A retired police officer was selected from among 29 applicants to fill the new “success coach” job at Morenci Area High School.

Jay Nieman of rural Hudson was hired Monday by the Morenci Board of Education to fill the new position after a selection committee interviewed 13 candidates. He is the husband of high school science teacher Kerry Nieman.

Secondary principal Kelli Campbell described the new position as having two main components: to serve as an academic coach for students at risk of not graduating; to coordinate in-school suspensions. Campbell said that Nieman will also work toward behavior modification for students with discipline problems.

In addition to serving as a police officer, Nieman has experience working with at-risk students and serving as an athletic coach.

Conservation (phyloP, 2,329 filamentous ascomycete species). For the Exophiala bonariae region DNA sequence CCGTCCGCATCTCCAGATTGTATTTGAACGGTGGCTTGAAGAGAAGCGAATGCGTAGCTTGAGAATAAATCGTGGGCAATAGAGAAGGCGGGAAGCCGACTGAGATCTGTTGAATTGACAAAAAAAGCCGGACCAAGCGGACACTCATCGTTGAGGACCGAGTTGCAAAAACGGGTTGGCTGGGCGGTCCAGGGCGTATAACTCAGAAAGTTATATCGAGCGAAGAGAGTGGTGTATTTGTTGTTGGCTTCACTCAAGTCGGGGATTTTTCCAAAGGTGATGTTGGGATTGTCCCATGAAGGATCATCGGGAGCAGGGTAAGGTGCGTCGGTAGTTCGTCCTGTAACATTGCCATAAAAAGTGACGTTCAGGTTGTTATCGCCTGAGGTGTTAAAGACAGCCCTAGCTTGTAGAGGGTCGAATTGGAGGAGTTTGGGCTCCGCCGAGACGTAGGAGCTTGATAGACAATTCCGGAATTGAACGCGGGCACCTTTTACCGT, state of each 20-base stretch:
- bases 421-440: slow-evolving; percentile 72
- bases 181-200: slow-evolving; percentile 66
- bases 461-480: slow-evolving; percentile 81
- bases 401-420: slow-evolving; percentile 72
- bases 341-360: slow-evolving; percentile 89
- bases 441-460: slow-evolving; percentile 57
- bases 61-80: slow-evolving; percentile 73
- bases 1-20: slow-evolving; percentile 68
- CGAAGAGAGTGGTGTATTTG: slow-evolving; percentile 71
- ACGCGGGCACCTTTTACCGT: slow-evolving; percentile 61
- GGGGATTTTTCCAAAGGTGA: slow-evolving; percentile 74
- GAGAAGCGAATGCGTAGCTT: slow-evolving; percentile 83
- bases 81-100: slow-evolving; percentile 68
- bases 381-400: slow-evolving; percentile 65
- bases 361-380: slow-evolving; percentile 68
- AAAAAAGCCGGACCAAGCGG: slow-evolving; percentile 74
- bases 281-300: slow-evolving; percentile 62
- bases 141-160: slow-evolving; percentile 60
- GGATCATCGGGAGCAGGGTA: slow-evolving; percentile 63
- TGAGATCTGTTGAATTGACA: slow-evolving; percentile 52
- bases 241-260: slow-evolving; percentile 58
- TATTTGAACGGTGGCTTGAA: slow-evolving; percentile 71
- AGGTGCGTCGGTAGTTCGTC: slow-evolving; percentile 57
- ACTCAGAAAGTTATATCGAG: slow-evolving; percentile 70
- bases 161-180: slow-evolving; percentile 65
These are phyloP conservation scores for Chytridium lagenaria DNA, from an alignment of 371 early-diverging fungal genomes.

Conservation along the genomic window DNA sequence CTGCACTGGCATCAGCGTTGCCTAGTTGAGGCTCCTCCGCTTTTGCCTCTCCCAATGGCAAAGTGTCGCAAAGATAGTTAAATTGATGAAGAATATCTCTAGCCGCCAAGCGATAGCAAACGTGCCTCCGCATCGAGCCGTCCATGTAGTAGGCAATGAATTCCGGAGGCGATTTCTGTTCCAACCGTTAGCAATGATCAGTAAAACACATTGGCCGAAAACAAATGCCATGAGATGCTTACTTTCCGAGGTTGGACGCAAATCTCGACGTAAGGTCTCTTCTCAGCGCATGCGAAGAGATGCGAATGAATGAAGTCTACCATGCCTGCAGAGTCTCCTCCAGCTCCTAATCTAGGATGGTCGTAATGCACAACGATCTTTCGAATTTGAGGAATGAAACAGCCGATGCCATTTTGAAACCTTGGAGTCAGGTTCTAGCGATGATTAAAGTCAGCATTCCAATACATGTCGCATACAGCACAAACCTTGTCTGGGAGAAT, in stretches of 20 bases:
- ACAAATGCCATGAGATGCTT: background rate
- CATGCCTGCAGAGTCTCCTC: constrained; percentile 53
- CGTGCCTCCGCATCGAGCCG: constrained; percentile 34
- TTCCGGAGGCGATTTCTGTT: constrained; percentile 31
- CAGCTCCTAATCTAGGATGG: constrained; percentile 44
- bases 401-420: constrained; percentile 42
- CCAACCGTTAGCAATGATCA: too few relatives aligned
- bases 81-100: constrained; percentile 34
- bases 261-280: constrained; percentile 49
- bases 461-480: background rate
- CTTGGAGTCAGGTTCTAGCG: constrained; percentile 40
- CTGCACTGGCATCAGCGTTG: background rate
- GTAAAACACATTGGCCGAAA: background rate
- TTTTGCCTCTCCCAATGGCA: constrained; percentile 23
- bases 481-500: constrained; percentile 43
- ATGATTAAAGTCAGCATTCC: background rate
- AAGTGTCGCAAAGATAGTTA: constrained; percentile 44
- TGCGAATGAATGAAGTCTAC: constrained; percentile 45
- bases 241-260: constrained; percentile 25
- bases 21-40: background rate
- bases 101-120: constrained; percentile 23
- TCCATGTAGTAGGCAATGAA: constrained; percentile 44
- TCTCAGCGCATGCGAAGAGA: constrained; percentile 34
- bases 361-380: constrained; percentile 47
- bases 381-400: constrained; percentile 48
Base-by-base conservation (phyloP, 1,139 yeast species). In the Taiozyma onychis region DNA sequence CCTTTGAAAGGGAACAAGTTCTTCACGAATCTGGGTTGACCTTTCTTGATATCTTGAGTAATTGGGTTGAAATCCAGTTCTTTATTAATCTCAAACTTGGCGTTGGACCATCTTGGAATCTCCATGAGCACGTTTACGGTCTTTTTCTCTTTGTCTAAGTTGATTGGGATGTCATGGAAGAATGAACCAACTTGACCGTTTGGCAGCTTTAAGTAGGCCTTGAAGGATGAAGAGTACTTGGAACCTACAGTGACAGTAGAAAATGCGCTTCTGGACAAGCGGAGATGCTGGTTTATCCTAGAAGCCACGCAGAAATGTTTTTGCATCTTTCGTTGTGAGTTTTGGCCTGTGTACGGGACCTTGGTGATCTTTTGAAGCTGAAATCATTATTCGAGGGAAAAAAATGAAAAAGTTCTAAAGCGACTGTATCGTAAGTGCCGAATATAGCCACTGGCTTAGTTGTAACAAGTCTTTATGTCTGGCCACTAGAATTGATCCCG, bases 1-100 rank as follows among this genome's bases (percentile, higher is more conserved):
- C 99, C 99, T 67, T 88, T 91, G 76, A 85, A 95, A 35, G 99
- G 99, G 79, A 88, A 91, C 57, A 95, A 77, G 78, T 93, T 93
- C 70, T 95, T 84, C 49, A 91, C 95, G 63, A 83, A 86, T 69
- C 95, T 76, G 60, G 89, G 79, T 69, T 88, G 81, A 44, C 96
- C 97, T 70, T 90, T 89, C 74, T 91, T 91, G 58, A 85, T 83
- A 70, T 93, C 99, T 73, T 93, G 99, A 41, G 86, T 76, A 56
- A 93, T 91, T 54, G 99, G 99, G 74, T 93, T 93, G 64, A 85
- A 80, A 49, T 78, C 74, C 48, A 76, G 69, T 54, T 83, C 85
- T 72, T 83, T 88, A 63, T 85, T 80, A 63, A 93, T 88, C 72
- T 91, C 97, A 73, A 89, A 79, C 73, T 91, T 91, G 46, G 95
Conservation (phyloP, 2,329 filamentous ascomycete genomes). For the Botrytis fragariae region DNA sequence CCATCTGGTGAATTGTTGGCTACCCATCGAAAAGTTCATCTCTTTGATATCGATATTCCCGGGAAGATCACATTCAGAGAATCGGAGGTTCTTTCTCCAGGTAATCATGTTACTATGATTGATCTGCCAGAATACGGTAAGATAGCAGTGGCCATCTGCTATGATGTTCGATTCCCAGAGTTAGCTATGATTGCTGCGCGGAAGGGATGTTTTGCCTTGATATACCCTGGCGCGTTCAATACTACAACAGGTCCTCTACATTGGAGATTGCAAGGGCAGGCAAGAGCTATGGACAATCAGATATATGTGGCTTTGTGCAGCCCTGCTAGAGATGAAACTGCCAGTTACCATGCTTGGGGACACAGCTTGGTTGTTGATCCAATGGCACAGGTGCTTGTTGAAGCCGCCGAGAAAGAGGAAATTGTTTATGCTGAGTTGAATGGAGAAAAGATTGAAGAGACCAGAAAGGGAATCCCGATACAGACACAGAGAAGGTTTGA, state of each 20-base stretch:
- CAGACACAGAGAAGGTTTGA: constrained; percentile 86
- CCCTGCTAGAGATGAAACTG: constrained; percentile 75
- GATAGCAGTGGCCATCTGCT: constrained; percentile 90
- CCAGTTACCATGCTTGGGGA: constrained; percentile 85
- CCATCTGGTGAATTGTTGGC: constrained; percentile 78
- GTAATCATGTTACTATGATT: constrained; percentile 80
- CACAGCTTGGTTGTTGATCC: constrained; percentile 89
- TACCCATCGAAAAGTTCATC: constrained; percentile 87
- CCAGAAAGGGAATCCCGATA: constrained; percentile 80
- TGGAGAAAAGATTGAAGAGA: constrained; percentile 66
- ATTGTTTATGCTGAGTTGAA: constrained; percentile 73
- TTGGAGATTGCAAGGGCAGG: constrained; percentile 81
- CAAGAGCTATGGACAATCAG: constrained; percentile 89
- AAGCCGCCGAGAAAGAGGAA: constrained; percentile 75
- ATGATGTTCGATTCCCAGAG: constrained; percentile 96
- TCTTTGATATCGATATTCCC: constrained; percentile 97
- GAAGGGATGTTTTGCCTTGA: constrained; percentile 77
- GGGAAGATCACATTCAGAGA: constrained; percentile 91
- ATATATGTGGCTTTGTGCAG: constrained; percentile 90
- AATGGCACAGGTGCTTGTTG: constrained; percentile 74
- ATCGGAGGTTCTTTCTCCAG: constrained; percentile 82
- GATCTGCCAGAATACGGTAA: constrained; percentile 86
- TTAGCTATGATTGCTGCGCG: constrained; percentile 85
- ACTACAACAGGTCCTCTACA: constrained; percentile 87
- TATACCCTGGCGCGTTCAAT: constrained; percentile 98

GOLF—Board members voted to change the boys spring golf program to an unsponsored sport. The program would continue to operate as it has in the past—eligibility rules are still followed and tournament opportunities continue—but the sport would no longer receive any funding from the school.

Board members discussed the future of the golf program at a previous meeting due to the low number of participants. Changing back to a sponsored sport would require only another vote by the board.

A combined golf program with Waldron was approved by other league schools. Morenci’s returning golfer told the board during a committee meeting that several other Morenci students expressed interest in golfing and four or five Waldron students want to join the team.